Thursday, 31 October 2013

Dr. Tim Snaith talks about the new MRS guidelines and what they mean to you

Dr. Tim Snaith talks about the new MRS guidelines and what they mean to you

In response to the increasing importance of mobile research and the need for greater data transparency and protection, the Market Research Society (MRS) has issued new mobile research guidelines.

Drafted in collaboration with The Australian Market and Social Research Society and The Council of American Survey Research Organisations (CASRO), the mobile guidelines are also the first international rules issued by the MRS. They provide global standards and best practices across a range of areas including types of mobile research, sample sourcing, passive data collection and geo-targeting, while also offering specific advice on national rules and legislation.

They also help to clarify what researchers need to do to ensure that they have obtained participants’ informed consent – thereby ensuring they are completely transparent about what data is going to be collected and how it will be stored, managed and used. At the same time, the guidelines provide rules to protect an individual’s anonymity and to require researchers to be clear about what information can and cannot be used, when it has come from a source other than the individual.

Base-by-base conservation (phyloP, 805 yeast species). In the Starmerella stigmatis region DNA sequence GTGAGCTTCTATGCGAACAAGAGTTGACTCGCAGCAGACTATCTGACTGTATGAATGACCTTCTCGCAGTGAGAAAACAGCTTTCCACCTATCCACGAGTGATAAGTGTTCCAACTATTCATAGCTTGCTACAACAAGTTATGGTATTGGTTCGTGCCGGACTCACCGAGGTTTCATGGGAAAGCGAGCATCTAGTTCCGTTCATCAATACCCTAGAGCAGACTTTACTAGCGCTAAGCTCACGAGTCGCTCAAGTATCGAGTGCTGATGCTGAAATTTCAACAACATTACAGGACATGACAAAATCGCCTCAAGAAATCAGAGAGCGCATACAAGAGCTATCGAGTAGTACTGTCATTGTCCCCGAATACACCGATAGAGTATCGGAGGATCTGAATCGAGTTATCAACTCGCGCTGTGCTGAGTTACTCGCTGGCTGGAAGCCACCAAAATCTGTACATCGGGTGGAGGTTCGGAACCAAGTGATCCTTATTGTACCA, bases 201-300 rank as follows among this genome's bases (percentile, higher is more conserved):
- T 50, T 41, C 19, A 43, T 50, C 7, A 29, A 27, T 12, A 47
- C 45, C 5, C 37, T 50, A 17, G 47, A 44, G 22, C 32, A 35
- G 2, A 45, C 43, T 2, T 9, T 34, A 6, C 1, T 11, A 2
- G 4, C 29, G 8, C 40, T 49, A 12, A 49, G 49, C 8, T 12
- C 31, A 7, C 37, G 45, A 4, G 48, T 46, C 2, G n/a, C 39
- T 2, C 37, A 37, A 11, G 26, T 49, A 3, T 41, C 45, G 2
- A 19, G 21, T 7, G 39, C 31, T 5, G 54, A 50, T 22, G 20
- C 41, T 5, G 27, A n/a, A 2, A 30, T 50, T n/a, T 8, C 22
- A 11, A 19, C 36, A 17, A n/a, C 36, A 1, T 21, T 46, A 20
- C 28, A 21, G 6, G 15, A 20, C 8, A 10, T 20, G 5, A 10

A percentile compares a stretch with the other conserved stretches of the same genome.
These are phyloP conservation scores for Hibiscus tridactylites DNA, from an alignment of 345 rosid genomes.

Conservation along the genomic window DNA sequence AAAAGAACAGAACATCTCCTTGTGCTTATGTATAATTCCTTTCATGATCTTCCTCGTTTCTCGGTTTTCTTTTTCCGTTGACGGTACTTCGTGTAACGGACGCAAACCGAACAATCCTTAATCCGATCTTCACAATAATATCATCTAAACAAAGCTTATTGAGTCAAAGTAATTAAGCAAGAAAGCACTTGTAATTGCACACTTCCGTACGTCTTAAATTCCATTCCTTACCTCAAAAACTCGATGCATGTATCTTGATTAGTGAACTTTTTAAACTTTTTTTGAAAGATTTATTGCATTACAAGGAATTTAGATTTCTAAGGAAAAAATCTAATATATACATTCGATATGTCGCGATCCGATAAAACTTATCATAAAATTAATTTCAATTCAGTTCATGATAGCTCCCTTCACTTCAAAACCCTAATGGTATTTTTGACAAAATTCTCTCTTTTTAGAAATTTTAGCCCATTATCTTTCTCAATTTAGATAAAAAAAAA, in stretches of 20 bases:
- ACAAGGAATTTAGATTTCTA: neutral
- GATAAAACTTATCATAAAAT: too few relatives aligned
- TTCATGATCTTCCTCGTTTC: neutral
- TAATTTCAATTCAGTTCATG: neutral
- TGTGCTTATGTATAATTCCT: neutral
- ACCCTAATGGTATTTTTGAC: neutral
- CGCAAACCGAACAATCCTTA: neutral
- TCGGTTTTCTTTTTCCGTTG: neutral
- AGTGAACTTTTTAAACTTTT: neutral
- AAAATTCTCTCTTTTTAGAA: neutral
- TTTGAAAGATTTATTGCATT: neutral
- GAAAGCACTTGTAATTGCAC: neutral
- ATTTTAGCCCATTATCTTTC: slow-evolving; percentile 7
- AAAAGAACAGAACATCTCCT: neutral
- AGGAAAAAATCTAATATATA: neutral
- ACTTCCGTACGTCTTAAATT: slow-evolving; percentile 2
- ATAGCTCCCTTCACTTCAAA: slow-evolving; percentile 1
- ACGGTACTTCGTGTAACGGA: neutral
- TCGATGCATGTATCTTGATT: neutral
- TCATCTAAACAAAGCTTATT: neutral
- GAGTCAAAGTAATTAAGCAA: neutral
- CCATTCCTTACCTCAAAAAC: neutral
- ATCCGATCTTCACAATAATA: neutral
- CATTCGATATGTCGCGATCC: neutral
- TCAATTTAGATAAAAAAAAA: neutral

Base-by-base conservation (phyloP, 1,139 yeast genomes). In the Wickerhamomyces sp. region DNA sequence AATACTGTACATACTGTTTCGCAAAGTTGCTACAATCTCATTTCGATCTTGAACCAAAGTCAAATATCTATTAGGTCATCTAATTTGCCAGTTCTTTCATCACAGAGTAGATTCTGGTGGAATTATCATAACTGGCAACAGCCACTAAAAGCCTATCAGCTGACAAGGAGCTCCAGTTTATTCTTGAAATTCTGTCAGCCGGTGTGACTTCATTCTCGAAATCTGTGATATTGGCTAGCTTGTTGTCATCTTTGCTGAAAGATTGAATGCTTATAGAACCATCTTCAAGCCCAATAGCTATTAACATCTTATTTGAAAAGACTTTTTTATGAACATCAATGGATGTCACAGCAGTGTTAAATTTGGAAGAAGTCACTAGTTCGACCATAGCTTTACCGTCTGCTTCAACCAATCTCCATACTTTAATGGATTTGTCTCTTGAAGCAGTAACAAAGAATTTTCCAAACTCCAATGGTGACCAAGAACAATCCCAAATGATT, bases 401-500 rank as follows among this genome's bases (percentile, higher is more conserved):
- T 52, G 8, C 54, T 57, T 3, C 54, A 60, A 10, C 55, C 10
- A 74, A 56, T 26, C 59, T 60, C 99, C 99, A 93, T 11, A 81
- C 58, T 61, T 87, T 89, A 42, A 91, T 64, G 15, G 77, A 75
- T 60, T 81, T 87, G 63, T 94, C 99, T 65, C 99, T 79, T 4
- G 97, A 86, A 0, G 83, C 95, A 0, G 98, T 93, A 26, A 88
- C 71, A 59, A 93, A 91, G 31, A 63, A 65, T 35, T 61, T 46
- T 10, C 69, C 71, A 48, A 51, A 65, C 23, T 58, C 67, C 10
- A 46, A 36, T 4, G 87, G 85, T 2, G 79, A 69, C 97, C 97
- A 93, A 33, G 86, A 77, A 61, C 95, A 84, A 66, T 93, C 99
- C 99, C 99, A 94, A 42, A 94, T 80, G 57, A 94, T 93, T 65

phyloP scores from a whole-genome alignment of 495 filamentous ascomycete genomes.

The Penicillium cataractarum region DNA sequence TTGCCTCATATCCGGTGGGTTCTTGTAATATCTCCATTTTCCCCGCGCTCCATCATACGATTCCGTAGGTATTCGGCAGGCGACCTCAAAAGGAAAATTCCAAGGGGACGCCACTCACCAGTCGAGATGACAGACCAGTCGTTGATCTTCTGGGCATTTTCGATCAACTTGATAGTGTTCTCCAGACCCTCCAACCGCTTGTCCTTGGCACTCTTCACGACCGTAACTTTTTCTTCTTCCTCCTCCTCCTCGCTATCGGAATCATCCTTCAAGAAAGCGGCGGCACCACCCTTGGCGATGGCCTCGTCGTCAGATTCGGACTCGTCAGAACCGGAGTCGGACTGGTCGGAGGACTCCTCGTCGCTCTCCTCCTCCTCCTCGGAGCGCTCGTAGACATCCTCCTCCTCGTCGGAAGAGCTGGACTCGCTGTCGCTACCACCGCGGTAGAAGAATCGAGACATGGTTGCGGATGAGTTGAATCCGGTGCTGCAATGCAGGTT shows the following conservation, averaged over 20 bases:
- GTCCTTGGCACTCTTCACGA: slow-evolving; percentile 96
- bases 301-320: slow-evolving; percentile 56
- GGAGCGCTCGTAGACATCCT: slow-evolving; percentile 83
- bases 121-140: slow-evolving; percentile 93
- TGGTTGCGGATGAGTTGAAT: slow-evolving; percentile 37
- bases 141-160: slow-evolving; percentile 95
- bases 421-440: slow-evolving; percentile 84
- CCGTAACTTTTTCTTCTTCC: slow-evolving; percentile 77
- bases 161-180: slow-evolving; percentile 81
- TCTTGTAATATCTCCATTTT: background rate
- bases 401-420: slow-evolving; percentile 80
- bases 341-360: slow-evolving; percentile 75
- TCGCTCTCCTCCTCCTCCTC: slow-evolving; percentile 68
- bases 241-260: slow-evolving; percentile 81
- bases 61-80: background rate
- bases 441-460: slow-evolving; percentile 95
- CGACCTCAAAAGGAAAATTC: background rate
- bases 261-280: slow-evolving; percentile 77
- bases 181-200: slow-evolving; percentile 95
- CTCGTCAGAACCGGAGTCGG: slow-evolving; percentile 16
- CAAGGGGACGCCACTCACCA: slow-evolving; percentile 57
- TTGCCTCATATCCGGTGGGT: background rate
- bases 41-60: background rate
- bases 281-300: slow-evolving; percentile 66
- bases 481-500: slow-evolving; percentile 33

Tim Snaith, Chief Research Officer at OnePoint Global, explains what the new rules mean for OnePoint Global. “We welcome the work done to protect the mobile research channel. The speed at which mobile research has been adopted and the rapid changes in technology for researchers and participants alike, means it is important to have a framework in place that supports good practice. The first step towards formulating guidelines was taken in January 2011, when OnePoint Global and other experts formed the ESOMAR Project Team for Mobile Interactive Research. In October 2011, the MRS Mobile Insights Conference held a panel debate on ‘Is mobile research reliable, representative or rigorous enough?’ in which we took part, and a year later in November 2012, the first ESOMAR/ MMRA guidelines were issued (ESOMAR Guideline For Conducting Mobile Market Research).

It is important that researchers are aware of and follow the new guidance laid down by the MRS. It provides clear direction on the legal requirements in Australia, the United States and the UK. For other jurisdictions, researchers are advised to ensure they comply with any stricter local standards and rules that may apply. To avoid confusion or a non-consolidated approach to global self-regulation, we would therefore encourage other professional research associations to also collaborate – a single ‘Go to Source’ is a great way to ensure that the interests of researchers and participants engaged in multi-country mobile research are best served.”

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